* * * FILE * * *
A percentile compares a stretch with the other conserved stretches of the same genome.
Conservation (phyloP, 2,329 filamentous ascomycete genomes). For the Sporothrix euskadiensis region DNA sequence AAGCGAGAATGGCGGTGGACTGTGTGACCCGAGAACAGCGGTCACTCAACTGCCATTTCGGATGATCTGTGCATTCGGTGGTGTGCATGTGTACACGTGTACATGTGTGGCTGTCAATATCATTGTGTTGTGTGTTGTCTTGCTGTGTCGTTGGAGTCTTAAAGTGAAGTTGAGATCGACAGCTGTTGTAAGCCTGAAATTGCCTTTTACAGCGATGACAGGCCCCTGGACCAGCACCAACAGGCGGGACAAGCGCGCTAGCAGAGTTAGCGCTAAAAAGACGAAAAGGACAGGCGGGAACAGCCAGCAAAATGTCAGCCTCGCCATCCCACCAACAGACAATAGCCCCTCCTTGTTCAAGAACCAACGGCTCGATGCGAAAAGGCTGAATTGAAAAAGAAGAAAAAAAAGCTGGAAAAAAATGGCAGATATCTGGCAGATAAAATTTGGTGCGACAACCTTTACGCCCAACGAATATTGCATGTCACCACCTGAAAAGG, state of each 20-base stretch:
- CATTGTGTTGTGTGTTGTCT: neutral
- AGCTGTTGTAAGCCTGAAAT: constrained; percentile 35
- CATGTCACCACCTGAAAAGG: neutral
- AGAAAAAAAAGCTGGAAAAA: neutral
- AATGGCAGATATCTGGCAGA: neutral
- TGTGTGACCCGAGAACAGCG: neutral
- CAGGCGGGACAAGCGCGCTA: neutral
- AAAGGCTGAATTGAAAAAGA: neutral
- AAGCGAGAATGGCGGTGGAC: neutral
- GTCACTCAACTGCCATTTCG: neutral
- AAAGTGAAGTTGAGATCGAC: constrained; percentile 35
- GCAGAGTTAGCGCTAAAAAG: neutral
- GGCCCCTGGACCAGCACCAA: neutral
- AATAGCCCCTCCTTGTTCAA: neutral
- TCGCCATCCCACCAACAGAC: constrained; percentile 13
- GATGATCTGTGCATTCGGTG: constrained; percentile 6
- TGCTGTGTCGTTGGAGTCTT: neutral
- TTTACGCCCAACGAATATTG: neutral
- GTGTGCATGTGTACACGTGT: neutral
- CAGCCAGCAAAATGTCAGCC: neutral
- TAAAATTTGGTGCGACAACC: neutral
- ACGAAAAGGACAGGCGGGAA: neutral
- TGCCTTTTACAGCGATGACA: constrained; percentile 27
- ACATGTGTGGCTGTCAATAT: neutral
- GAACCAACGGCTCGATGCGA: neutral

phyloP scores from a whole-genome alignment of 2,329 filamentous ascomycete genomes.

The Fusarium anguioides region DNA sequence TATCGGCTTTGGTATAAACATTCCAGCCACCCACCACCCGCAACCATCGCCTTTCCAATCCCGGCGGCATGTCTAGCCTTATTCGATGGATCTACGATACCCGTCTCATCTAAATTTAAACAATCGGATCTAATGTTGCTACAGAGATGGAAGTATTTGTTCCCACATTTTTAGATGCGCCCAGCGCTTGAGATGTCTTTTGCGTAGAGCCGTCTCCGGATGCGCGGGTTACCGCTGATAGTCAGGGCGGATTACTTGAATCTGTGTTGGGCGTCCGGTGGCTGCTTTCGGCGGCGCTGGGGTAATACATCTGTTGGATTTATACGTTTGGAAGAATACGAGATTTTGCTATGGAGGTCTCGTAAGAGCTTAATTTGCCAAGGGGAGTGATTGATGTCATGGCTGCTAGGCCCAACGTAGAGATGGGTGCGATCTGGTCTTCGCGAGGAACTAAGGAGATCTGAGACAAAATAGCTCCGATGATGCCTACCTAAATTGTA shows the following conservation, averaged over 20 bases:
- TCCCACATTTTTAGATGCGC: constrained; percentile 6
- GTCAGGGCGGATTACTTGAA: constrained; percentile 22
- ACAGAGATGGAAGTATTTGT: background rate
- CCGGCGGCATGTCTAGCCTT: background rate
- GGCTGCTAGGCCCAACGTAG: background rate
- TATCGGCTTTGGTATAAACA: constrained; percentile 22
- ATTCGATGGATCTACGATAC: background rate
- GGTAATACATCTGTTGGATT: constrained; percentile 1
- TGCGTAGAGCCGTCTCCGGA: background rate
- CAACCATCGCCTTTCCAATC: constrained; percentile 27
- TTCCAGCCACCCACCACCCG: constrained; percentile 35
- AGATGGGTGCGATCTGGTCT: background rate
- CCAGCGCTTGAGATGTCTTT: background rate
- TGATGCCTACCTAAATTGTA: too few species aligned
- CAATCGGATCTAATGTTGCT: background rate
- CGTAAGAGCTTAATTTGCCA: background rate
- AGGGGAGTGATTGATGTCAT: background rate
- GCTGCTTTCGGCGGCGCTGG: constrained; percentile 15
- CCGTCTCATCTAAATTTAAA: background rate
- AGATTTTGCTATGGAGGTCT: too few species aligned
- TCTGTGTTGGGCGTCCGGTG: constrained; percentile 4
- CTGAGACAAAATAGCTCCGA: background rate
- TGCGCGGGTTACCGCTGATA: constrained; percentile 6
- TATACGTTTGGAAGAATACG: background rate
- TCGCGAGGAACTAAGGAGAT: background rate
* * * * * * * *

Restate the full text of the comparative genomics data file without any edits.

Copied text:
A percentile compares a stretch with the other conserved stretches of the same genome.
Conservation (phyloP, 2,329 filamentous ascomycete genomes). For the Sporothrix euskadiensis region DNA sequence AAGCGAGAATGGCGGTGGACTGTGTGACCCGAGAACAGCGGTCACTCAACTGCCATTTCGGATGATCTGTGCATTCGGTGGTGTGCATGTGTACACGTGTACATGTGTGGCTGTCAATATCATTGTGTTGTGTGTTGTCTTGCTGTGTCGTTGGAGTCTTAAAGTGAAGTTGAGATCGACAGCTGTTGTAAGCCTGAAATTGCCTTTTACAGCGATGACAGGCCCCTGGACCAGCACCAACAGGCGGGACAAGCGCGCTAGCAGAGTTAGCGCTAAAAAGACGAAAAGGACAGGCGGGAACAGCCAGCAAAATGTCAGCCTCGCCATCCCACCAACAGACAATAGCCCCTCCTTGTTCAAGAACCAACGGCTCGATGCGAAAAGGCTGAATTGAAAAAGAAGAAAAAAAAGCTGGAAAAAAATGGCAGATATCTGGCAGATAAAATTTGGTGCGACAACCTTTACGCCCAACGAATATTGCATGTCACCACCTGAAAAGG, state of each 20-base stretch:
- CATTGTGTTGTGTGTTGTCT: neutral
- AGCTGTTGTAAGCCTGAAAT: constrained; percentile 35
- CATGTCACCACCTGAAAAGG: neutral
- AGAAAAAAAAGCTGGAAAAA: neutral
- AATGGCAGATATCTGGCAGA: neutral
- TGTGTGACCCGAGAACAGCG: neutral
- CAGGCGGGACAAGCGCGCTA: neutral
- AAAGGCTGAATTGAAAAAGA: neutral
- AAGCGAGAATGGCGGTGGAC: neutral
- GTCACTCAACTGCCATTTCG: neutral
- AAAGTGAAGTTGAGATCGAC: constrained; percentile 35
- GCAGAGTTAGCGCTAAAAAG: neutral
- GGCCCCTGGACCAGCACCAA: neutral
- AATAGCCCCTCCTTGTTCAA: neutral
- TCGCCATCCCACCAACAGAC: constrained; percentile 13
- GATGATCTGTGCATTCGGTG: constrained; percentile 6
- TGCTGTGTCGTTGGAGTCTT: neutral
- TTTACGCCCAACGAATATTG: neutral
- GTGTGCATGTGTACACGTGT: neutral
- CAGCCAGCAAAATGTCAGCC: neutral
- TAAAATTTGGTGCGACAACC: neutral
- ACGAAAAGGACAGGCGGGAA: neutral
- TGCCTTTTACAGCGATGACA: constrained; percentile 27
- ACATGTGTGGCTGTCAATAT: neutral
- GAACCAACGGCTCGATGCGA: neutral

phyloP scores from a whole-genome alignment of 2,329 filamentous ascomycete genomes.

The Fusarium anguioides region DNA sequence TATCGGCTTTGGTATAAACATTCCAGCCACCCACCACCCGCAACCATCGCCTTTCCAATCCCGGCGGCATGTCTAGCCTTATTCGATGGATCTACGATACCCGTCTCATCTAAATTTAAACAATCGGATCTAATGTTGCTACAGAGATGGAAGTATTTGTTCCCACATTTTTAGATGCGCCCAGCGCTTGAGATGTCTTTTGCGTAGAGCCGTCTCCGGATGCGCGGGTTACCGCTGATAGTCAGGGCGGATTACTTGAATCTGTGTTGGGCGTCCGGTGGCTGCTTTCGGCGGCGCTGGGGTAATACATCTGTTGGATTTATACGTTTGGAAGAATACGAGATTTTGCTATGGAGGTCTCGTAAGAGCTTAATTTGCCAAGGGGAGTGATTGATGTCATGGCTGCTAGGCCCAACGTAGAGATGGGTGCGATCTGGTCTTCGCGAGGAACTAAGGAGATCTGAGACAAAATAGCTCCGATGATGCCTACCTAAATTGTA shows the following conservation, averaged over 20 bases:
- TCCCACATTTTTAGATGCGC: constrained; percentile 6
- GTCAGGGCGGATTACTTGAA: constrained; percentile 22
- ACAGAGATGGAAGTATTTGT: background rate
- CCGGCGGCATGTCTAGCCTT: background rate
- GGCTGCTAGGCCCAACGTAG: background rate
- TATCGGCTTTGGTATAAACA: constrained; percentile 22
- ATTCGATGGATCTACGATAC: background rate
- GGTAATACATCTGTTGGATT: constrained; percentile 1
- TGCGTAGAGCCGTCTCCGGA: background rate
- CAACCATCGCCTTTCCAATC: constrained; percentile 27
- TTCCAGCCACCCACCACCCG: constrained; percentile 35
- AGATGGGTGCGATCTGGTCT: background rate
- CCAGCGCTTGAGATGTCTTT: background rate
- TGATGCCTACCTAAATTGTA: too few species aligned
- CAATCGGATCTAATGTTGCT: background rate
- CGTAAGAGCTTAATTTGCCA: background rate
- AGGGGAGTGATTGATGTCAT: background rate
- GCTGCTTTCGGCGGCGCTGG: constrained; percentile 15
- CCGTCTCATCTAAATTTAAA: background rate
- AGATTTTGCTATGGAGGTCT: too few species aligned
- TCTGTGTTGGGCGTCCGGTG: constrained; percentile 4
- CTGAGACAAAATAGCTCCGA: background rate
- TGCGCGGGTTACCGCTGATA: constrained; percentile 6
- TATACGTTTGGAAGAATACG: background rate
- TCGCGAGGAACTAAGGAGAT: background rate